Low power IoT design is challenging because a connected product comprises of hardware, firmware, software, and network. Add in power requirements, data message size, and data timeliness – it is clear that design must be carefully considered and optimized not only at the point of manufacture but also with consideration of field maintenance. I’m happy to share with you my perspective on how to get products quickly to market while reducing IoT design risk and maintaining maximum flexibility.

When the device is initialized by being powered up or restarted (button on the device) the program counter jumps to the Bootloader section of ROM memory and waits there for instructions. If there is no Bootloader the program counter will go to the start position of the flash memory (0000H) and start executing the instructions which are written – typically the main program flashed to the device.

The key to reducing IoT design risk is a well-designed Bootloader that updates functionality and configurations once the device is in the field. Tweet this

How to Create a Smart Bootloader

Most all devices will come with some stock device firmware update (DFU) capability. The following design elements will reduce your update risk factors substantially:

  • Implement end-to-end encryption on to your devices. By end-to-end we mean encrypting the update package all the way from the distribution system all the way to the IoT device itself. You simply cannot rely upon the channel or protocols default encryption, instead, you should implement encryption keys. This ensures that rogue firmware cannot be loaded onto the device.
  • The bootloader DFU should be outside of your main application firmware. By doing so the device can start up regardless of the condition of the application firmware.
  • Be sure to always include a double buffer so that verification of updates can be done before their loaded. Bootloader capacity planning will define the size required to include projected growth.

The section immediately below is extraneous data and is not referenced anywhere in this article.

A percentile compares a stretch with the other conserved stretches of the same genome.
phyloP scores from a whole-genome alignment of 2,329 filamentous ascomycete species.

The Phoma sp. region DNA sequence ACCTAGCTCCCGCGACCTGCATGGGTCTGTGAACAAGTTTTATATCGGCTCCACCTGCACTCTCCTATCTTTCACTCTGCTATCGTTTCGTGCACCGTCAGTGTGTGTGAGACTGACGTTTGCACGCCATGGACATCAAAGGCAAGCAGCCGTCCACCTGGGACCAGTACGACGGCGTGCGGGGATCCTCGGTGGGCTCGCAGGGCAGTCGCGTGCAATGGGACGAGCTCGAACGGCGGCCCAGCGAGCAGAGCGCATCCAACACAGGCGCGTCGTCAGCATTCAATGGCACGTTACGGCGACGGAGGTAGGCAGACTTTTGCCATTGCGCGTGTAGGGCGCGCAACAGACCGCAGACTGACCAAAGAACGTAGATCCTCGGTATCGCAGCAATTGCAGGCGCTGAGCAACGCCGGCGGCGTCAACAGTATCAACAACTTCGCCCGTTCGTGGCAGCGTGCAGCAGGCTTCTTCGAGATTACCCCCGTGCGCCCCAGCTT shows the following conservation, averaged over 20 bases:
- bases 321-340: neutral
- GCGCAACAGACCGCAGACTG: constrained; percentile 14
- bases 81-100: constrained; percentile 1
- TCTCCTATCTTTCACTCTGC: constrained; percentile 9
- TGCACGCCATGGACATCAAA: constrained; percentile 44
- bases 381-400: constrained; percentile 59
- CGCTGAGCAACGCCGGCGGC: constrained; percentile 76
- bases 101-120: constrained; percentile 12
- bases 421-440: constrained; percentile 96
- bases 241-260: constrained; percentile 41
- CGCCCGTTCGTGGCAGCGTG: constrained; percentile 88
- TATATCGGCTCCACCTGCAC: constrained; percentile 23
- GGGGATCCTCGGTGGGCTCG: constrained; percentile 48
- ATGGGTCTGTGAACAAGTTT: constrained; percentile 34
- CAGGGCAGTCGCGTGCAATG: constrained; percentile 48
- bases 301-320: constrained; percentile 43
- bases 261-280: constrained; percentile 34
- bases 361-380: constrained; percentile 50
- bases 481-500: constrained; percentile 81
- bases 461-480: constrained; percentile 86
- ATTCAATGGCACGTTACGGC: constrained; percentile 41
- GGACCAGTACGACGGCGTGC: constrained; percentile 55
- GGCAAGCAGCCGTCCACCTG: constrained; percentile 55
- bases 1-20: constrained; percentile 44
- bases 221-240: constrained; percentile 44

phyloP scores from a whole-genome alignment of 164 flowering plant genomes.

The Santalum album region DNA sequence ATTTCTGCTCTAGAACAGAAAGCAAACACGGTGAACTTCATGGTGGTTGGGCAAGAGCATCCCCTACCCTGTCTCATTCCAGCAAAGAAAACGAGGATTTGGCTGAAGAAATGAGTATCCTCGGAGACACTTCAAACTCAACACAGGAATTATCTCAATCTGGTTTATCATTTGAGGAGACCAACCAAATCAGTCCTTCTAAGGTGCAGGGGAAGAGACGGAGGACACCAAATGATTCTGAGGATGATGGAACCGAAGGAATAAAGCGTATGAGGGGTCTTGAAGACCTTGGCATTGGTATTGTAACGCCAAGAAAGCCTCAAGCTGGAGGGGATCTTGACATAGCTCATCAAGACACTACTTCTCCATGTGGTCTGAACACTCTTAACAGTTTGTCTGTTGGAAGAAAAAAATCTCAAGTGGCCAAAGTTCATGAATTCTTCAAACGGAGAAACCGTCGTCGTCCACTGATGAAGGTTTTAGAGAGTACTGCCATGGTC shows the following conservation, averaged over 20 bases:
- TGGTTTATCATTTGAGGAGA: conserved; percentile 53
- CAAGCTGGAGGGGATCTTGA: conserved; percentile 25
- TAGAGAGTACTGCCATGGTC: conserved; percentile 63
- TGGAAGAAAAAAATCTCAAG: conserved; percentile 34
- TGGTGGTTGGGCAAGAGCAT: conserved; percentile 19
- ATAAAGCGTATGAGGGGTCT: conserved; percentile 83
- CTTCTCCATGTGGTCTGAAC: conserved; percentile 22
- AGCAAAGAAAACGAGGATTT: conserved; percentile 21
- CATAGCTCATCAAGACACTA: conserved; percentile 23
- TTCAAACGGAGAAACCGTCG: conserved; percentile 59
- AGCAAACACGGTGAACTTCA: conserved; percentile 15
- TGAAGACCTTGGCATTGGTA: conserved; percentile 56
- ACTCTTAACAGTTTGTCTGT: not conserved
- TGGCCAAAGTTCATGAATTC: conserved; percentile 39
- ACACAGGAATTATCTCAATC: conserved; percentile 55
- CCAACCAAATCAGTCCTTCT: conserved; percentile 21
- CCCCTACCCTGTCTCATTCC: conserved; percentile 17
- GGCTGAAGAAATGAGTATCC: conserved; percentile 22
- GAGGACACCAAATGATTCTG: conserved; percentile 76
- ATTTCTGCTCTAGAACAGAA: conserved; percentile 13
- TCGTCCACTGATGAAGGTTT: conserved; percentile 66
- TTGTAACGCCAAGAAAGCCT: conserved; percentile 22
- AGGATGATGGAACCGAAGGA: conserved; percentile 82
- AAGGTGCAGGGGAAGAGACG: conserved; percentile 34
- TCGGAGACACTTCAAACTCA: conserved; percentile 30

Make bootloader updates as part of your DevOps process reducing human error of ongoing management and maintenance. Tweet this

Security First

As the IoT market consolidates only the paranoid will survive. Due diligence starts by considering how exposed you are if someone were to hack the actual device itself. This is because although you try to limit physical access to the device if someone is determined enough they will gain access.

An IoT solution should utilize Advanced Encryption Standard (AES) 128-bit encryption to secure the transfer of firmware to the unit and use device-specific encryption keys to further reduce the security footprint.

Managing Updates

Device updates should be managed through a central application. This is typically a cloud solution as part of an overall IoT platform.

This device operations management app needs to identify and group devices based off of their type, purpose, etc. most solutions do so through the use of metadata tags that will allow you to capture the various attributes of a specific device. The use of tags this makes feature management a lot easier, as you can define business rules through a combination of tag values.

The device operations management app should also have the capability to employ staggered rollouts which will reduce the risk of systematic failure due to a faulty update.

Differential Updates

Especially in the case of over-the-air(OTA) it is important to minimize the size and time of an update. This can be accomplished through what is called differential updating. A differential update contains only the changed parts of the firm wire and not the entire image itself.

A differential update can vary in its scope requiring anything from an entire library update or something as simple as a single line of code. This change management process can save as much as 80% efficiency versus monolithic firmware updates.

Failsafe Updates

A key element good design includes building in a failsafe. By adding logic into your Bootloader DFU you can add a checksum on the update and verify it was transmitted successfully before you ever update or write over the existing firmware image.

Is part of the failsafe process a copy of the original firmware is moved into that double buffer while the device reboots. If for some reason the firmware fails to boot successfully then the bootloader will swap out firmware images as part of a rollback strategy. Alerts and notification logic should be incorporated to notify the device operations management application when an issue occurs.

The failsafe process will need to be thoroughly tested to ensure that you’re not stuck in an infinite update loop.

Final Thoughts

If you need any help with the architecture or engineering of your IoT solutions, feel free to reach out to me.

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